“And, behold, I come quickly; and my reward is with me, to give every man according as his work shall be.

I am Alpha and Omega, the beginning and the end, the first and the last.

Blessed are they that do his commandments, that they may have right to the tree of life, and may enter in through the gates into the city.

For without are dogs, and sorcerers, and whoremongers, and murderers, and idolaters, and whosoever loveth and maketh a lie” (Rev 22:12-15).

“For I testify unto every man that heareth the words of the prophecy of this book, If any man shall add unto these things, God shall add unto him the plagues that are written in this book:

And if any man shall take away from the words of the book of this prophecy, God shall take away his part out of the book of life, and out of the holy city, and from the things which are written in this book” (Rev 22:18-19).

“And the devil that deceived them was cast into the lake of fire and brimstone, where the beast and the false prophet are, and shall be tormented day and night for ever and ever” (Rev 20:10).

“And whosoever was not found written in the book of life was cast into the lake of fire” (Rev 20:15).”

Famine, Part 1 of 2 – 1708 B.C. & Famine in Ancient Egypt

I can’t understand why You create such great events to occur, but I ain’t nobody to question You, nobody is. 

So with this famine, is everyone going to die?

Remember that God had told Abraham that his people, God’s chosen, would suffer for 430 years (Gen 15:13). 

This involves the 12 tribes, Jacob’s 12 sonsAt this time it seems that God only looked out for His chosen people, such as Abraham, Isaac, Jacob, and Joseph.  I don’t think it was that way because He doesn’t change (Mal 3:6) and He sees everyone equal (Col 3:10-11).  

Before Jesus, God’s chosen people were the Israelites, later recognized as Hebrews, and still later, the Jews. 

Today God’s chosen people are not specifically the Jews, but anyone that believes in and follows the ways of Jesus Christ.

“And it shall come to pass, that whosoever shall call on the name of the Lord shall be saved (Acts 2:21).

And when there had been much disputing, Peter rose up, and said unto them, Men and brethren, ye know how that a good while ago God made choice among us, that the Gentiles by my mouth should hear the word of the gospel, and believe.

The Famine Stela is an inscription written in hieroglyphs located on Sehel Island in the Nile near Aswan in Egypt, which speaks of a seven-year period of drought and famine during the reign of the 3rd dynasty king Djoser. It is thought that the stela was inscribed during the Ptolemaic dynasty, which ruled 332–31 BC.

The story told on the stela is set in the 18th year of the reign of king Djoser. The text describes how the king is upset and worried, as the land of Egypt has been in the grip of a drought and famine for seven years, during which time the Nile has not flooded the farm lands.

The text also describes how the Egyptian people are suffering as a result of the drought and that they are desperate and breaking the laws of the land. Djoser asks the priest staff under the supervision of high lector priest Imhotep for help. The king wants to know where Hapy (a river deity directly identified with the Nile) is born and which god resides at this place.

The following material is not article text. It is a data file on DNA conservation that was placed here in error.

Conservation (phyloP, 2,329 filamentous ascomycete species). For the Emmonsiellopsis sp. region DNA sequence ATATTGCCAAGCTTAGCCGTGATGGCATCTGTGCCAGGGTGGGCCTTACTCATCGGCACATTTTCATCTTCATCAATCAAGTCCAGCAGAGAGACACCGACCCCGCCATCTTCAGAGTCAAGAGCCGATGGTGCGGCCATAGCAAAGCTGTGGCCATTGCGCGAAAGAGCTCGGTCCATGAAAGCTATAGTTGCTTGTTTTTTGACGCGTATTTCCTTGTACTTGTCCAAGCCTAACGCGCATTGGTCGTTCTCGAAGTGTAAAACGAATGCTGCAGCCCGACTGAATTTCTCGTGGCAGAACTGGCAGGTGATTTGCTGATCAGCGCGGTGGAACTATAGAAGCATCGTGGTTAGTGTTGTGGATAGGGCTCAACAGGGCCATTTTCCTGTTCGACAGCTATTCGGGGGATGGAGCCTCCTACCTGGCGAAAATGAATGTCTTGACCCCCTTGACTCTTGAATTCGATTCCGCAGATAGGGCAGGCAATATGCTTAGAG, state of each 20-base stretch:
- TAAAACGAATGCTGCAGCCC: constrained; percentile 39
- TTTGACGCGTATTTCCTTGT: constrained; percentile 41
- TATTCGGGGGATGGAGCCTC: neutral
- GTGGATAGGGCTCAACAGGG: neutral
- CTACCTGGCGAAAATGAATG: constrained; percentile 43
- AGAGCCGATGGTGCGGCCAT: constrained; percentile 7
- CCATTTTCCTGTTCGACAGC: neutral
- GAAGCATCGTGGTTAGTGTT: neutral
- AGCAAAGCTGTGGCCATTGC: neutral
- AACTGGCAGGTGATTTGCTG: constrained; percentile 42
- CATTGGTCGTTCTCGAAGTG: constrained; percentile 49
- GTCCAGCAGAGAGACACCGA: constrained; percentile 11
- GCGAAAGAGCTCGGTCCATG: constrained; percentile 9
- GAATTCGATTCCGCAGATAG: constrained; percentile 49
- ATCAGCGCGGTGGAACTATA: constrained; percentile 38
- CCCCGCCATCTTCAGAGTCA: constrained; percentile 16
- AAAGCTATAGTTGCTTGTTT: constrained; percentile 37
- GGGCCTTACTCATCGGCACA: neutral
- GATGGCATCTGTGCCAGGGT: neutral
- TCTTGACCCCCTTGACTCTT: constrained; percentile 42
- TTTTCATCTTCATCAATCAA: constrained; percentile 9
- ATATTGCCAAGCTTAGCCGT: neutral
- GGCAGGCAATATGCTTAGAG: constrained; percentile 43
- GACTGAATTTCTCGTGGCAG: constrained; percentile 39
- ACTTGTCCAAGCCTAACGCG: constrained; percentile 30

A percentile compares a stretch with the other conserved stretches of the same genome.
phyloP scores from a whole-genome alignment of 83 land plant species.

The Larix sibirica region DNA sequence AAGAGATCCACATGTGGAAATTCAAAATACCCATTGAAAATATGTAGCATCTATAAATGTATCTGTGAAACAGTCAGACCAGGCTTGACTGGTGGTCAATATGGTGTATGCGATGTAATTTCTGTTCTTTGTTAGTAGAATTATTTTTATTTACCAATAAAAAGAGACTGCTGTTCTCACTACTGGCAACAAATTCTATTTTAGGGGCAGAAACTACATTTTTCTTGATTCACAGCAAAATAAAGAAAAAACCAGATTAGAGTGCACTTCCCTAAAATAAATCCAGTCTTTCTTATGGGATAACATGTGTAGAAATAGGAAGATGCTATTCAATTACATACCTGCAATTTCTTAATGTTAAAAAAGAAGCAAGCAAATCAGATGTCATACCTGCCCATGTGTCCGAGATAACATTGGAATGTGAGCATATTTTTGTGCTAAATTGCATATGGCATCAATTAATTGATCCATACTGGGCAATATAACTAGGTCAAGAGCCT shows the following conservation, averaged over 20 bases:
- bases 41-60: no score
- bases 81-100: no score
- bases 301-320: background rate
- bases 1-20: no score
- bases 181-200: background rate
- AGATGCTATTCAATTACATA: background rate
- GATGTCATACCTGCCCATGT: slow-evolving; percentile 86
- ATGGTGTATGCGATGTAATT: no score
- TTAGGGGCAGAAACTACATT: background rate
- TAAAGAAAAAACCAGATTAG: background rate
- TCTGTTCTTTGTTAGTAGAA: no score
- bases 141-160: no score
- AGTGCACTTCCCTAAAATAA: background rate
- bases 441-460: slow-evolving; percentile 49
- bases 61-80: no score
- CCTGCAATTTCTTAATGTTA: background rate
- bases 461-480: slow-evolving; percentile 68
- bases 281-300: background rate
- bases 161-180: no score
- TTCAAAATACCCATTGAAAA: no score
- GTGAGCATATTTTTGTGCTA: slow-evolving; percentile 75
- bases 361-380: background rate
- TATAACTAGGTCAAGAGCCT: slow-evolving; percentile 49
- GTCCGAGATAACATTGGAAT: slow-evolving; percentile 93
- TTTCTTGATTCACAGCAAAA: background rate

At the time of first translating the stela, it was thought that the story of a seven-year-famine was connected to the biblical story in Genesis 41, where also a famine of seven years occurs. But more recent investigations have showed that a seven-year famine was a myth common to nearly all cultures of the Near East.

A Mesopotamian legend also speaks of a seven-year-famine and in the well known Gilgamesh-Epos the god Anu gives a prophecy about a famine for seven years. A further Egyptian tale beside the Famine Stela about a long-lasting drought appears in the so-called “Book of the Temple”

And God, which knoweth the hearts, bare them witness, giving them the Holy Ghost, even as he did unto us;

And put no difference between us and them, purifying their hearts by faith” (Acts 15:7-9).

“Even the righteousness of God which is by faith of Jesus Christ unto all and upon all them that believe: for there is no difference (Rom 3:22).

“For there is no difference between the Jew and the Greek: for the same Lord over all is rich unto all that call upon him” (Rom 10:12).

God says that He doesn’t change, and He doesn’t (Mal 3:6).

“God is not a man, that he should lie; neither the son of man, that he should repent: hath he said, and shall he not do it? or hath he spoken, and shall he not make it good”? (Num 23:19).

You may think that He did when Jesus was born, but no He hasn’t, we change.

Some people question if there had been a famine since the Nile is ever flowing and at times even floods Egypt. 

Yet, there has been times when the Nile was low.  This famine happened, just like the ones in 2700 B.C., 1970 B.C., and 1500 B.C.

It has been 13 years since Joseph had been sold by his brothers. 

“Now when Jacob saw that there was corn in Egypt, Jacob said unto his sons, Why do ye look one upon another? 

And he said, Behold, I have heard that there is corn in Egypt: get you down thither, and buy for us from thence; that we may live, and not die. 

And Joseph’s ten brethren went down to buy corn in Egypt. 

But Benjamin, Joseph’s brother, Jacob sent not with his brethren; for he said, Lest peradventure mischief befall him.

And the sons of Israel came to buy corn among those that came: for the famine was in the land of Canaan.